Some of us were Boy Scouts back in the day and we learned to be prepared. For the rest of us, we might not have gotten the lesson. Are you prepared for a gear failure aboard your sailboat? If you cruise offshore or in remote locations like I do, you could be many miles from help if something goes wrong. What will you do if your rigging fails, if your ground tackle fails, or if your outboard motor fails? If you’re not prepared, an inconvenience could escalate into an emergency.
Before I continue, a bit of legal housekeeping. This post contains affiliate links. That means I receive a small commission if you make a purchase using those links. Those commissions help to pay the costs associated with running this site so that it stays free for everyone to enjoy. For a complete explanation of why I’m telling you this and how you can support this blog without paying more, please read my full disclosure.
Think about each system on your sailboat: sails, standing rigging, running rigging, electrical, ground tackle, steering. What are the most likely failures of each system?
- What if you get a tear in your mainsail? How will you repair it so that you can either keep cruising or get back to port?
- What if there’s no wind and your outboard motor fails to start or run while you’re at an anchorage? Can you get it going again with just what you have onboard?
- What if you lose that gooseneck or tiller pivot bolt overboard? Do you have a spare?
You don’t have to go to the extreme and rehearse the worst case scenarios like a dismasting or hull puncture below the waterline. They’re not likely to happen and if one does, unless you’re MacGyver, you’re going to need more than a toolbox. That’s when you get on your VHF radio and call for help if you can.
Below is a recommended list of essential items that you should keep in your onboard toolbox at all times:
- Compact adjustable wrench or combination wrenches to fit every nut and bolt (metric and imperial sizes) and spark plug
- Screwdrivers for each size and style head
- Rigging knife or multi-tool
- Pliers or multi-tool
- Continuity tester
- Electrical tape
- Wire terminal crimper
- Sail repair tape
- Rigging tape
- Duct tape (alternative for other kinds of tape)
- Hand sewing awl with whipping twine, needles
- Flashlight or headlamp
- Butyl tape
- Mini hacksaw
- Small file
All in a watertight toolbox.
Here’s a tip you might not have heard about before; save those little desiccant packs that come in over the counter medications and put a couple in any sealed containers onboard that hold items that need to stay dry like tools, matches, and electronics.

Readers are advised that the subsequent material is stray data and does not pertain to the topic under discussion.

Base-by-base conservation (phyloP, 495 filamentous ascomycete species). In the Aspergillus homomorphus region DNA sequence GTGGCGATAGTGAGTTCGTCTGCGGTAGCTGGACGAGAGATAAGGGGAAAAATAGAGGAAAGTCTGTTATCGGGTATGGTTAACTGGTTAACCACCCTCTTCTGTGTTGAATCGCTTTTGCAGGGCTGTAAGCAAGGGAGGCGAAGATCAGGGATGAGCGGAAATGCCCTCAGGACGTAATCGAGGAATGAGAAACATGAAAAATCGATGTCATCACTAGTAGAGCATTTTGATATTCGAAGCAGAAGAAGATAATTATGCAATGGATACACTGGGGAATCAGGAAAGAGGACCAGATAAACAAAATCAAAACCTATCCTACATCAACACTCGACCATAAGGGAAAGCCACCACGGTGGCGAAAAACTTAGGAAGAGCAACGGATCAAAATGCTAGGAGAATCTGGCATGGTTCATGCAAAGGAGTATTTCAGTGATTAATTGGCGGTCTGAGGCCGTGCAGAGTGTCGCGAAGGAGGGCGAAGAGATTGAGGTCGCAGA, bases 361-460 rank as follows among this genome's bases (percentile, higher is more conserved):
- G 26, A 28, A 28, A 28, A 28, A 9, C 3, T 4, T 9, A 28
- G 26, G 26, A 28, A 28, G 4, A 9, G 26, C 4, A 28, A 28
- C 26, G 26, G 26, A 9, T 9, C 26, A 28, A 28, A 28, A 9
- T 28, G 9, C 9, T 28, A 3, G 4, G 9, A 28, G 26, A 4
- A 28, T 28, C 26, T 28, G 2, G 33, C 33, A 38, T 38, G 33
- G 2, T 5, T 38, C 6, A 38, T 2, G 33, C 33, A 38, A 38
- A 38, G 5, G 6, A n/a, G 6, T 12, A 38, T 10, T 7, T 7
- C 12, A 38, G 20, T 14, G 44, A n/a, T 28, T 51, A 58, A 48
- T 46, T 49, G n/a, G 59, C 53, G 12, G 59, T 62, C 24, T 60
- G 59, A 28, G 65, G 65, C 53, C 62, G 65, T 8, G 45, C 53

You should also carry spares for critical items:
- Cotter pins or rings
- Clevis pins
- Bolts, nuts, screws, gooseneck fastener
- Hose clamps
- Tie wraps
- Accessory cord
- Electrical wire & connectors
- Main & accessory fuses
- Navigation light bulbs
- Turning blocks
- Toggle bolts
- Shackles (hard and soft)
- Winch handle
- Outboard motor spark plugs, starter rope, fuel filter, fuel line
All those items are in addition to, but separate from, your emergency kit:
- Fire extinguisher
- Man overboard rescue gear
- Visible signal
- Audible signal
- First aid supplies
- Prescription medications
- Manual compass
- Manual bilge pump & bucket
- Drinking water
- Warm blanket
- Fire starting material and waterproof matches
Have anything to add to the list? Share it in the comments below.
Would you like to be notified when I publish more posts like this? Enter your email address below to subscribe to this blog and receive notifications of new posts by email. You will also receive occasional newsletters with exclusive info and deals only for subscribers and the password to the Downloads page. It’s free and you can unsubscribe at any time but almost nobody does!
3 Comments Add yours
add in toilet wax ring to plug any holes
and epoxy kit for on the fly repairs
Hi $tingy – that’s a really useful checklist! I would add bungee cords with and without hook ends in various lengths and wet wipes!